MELBER: To you, it looks like a slush fund?

KERRIGAN: Or incredibly bad management. But there has not even proof on how they spent -- they are like $30 million shy and telling us how they spent it. So that $26 million, I know they paid a lot of different production companies to come in and do a lot of different scenarios for the president-elect, but it takes a lot of work to add up to $26 million.

MELBER: Now, I told you we weren`t doing crowd sizes, but the producers of THE BEAT they do have, one thing we are going to put on the screen regarding budget size, is wallet sizes, you mentioned the actual largest, you guys pulled off the $55 million and it was by most accounts a well done event. And here it is. They spent $107 million.

And I will tell you what is striking about that from my reporting and then give you the final word. When I covered Donald Trump`s campaign, it was notoriously cheap. And the nicest thing you can say about that is that he won on a cheap budget. And in business, that`s considered high return on investment.

The meanest thing you can say is he didn`t care about it and he wasn`t trying to win, and there has been a lot of reporting to that end, what does that tell you that he was not as cheap with the inaugural funds where they have so much more control sending back to their friends as he was during the actual campaign?

KERRIGAN: Because of that control they had. They had an opportunity to take this really unfettered amount of money, that really, we just have to - - you don`t have to do the reporting. You have to do with the FEC. And so they were able to skirt all the transparency laws. And so, he was able to send everybody to Trump hotels. Pay all of these people huge amounts of money and really, frankly, pay out of the pockets of folks who were given to the inaugural fund that didn`t give to his campaign.

I mean, you said it. He ran a very (INAUDIBLE) campaign outside the Republican tradition. But they made up for it on the back end by giving over $100 million to an inaugural committee for inauguration that could have been done for maybe $25 million or $30 million.

MELBER: Right. As the old saying goes, make money, money go shopping.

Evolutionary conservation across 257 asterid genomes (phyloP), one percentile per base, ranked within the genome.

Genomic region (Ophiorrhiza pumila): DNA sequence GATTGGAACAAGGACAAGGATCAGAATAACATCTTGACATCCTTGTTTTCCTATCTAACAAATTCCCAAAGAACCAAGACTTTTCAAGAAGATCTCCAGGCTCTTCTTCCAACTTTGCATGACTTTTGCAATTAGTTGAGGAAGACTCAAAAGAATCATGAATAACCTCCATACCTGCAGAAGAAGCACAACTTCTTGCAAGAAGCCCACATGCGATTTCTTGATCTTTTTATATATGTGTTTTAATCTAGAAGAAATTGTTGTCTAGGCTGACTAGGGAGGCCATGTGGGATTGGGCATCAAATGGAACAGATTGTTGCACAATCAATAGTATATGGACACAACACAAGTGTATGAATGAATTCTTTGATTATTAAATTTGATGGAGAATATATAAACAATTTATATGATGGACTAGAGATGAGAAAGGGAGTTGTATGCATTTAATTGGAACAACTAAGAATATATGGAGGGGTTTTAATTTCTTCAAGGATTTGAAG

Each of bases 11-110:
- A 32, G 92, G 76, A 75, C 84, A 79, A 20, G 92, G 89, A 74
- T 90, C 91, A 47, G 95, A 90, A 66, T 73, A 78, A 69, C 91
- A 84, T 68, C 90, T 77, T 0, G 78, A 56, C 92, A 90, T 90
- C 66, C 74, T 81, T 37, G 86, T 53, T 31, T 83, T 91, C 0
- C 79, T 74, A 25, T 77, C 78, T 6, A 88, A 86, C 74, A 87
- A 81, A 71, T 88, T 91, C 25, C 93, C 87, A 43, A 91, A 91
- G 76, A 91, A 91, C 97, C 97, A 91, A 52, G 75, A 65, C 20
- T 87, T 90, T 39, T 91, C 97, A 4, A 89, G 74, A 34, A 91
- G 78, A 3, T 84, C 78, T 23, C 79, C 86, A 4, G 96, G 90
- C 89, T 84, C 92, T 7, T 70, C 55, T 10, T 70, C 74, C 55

Steve Kerrigan, thank you for giving us your reporting and analysis on THE BEAT.

KERRIGAN: Thanks for having me. Appreciate it.

MELBER: Up ahead, we look at the issue of the new chief of staff, Sean Hannity. Why does Trump talk to him every single night?

But first, the Mueller investigation and the Roy Cohn factor in Donald Trump`s legal mess, Emmy award winning writer, New York magazine`s Frank Rich is here with me live when we are look after 60 seconds.


MELBER: Our other top story tonight, the man who inspired Donald Trump and why critics say this man`s disgusting amorality continues to infect American politics today.

My special guest for this report, an Emmy award winning writer, making his first appearance on THE BEAT, New York magazine`s Frank Rich. He has tackled politics and feeder for the "New York Times." He is a producer for HBO`s "Veep." His latest cover story in New York Magazine profiles the endurance of Roy Cohn, literally led the red scare McCarthy hearing as chief council for Senator Joe McCarthy and worked at the intersection of the mafia, New York night light and a wide cast of highly questionable characters. Cohn was a lawyer accused of basically working side of the law.

Rich writes about his indictments and scandals including accusations of banks and securities law violations, perennial tax evasion, bribery, extortion, theft. Cohn was charged and acquitted to five different crimes. He was ultimately disbarred for his conduct. He is considered both infamous and something of a legend, a character and angels in America. And anyone familiar with New York`s underworld can detect and hint of Cohn in the question that arises in so many crime stories do criminals want a lawyer to defend them or to help them be criminals.


UNIDENTIFIED MALE: Seriously, when the going gets tough, you don`t want a criminal lawyer, right, you want a criminal lawyer. You know what I`m saying?


MELBER: Know what I`m saying? Consider that as the context of a 26-year- old Donald Trump who linked up Cohn and chose him as the lawyer and enforcer in New York. Trump literally carried a picture of him in his pocket.


UNIDENTIFIED MALE: He reached behind his desk and pulled out a picture of Roy Cohn and asked everybody in the room, do you know who this is? Roy Cohn. Well, Roy is my attorney. Nobody wants to face Roy Cohn.

UNIDENTIFIED MALE: Conclusion. To build the largest concrete structure in New York City, turn again to Roy Cohn. Cohn is also the lawyer for the New York prime boss who controls the concrete business. Payoffs from contractors are dropped off at Cohn`s office so he may get paid twice for his services here. But then you get who you pay for


MELBER: But it is all just history. Cohen is dead. But Frank Rich argues his scurrilous mindset is alive. And the Trump era is testing our ability to comeback gutter (ph) fighters especially when it feels like maybe their approach is successful.

Rich quotes Cohn`s imagined dialogue in the playing just in America where he says, was it legal? F-legal, am I a nice man? F-nice. They say terrible things about me in the nation, F-the nation. Do you want to be nice or do you want to be effective?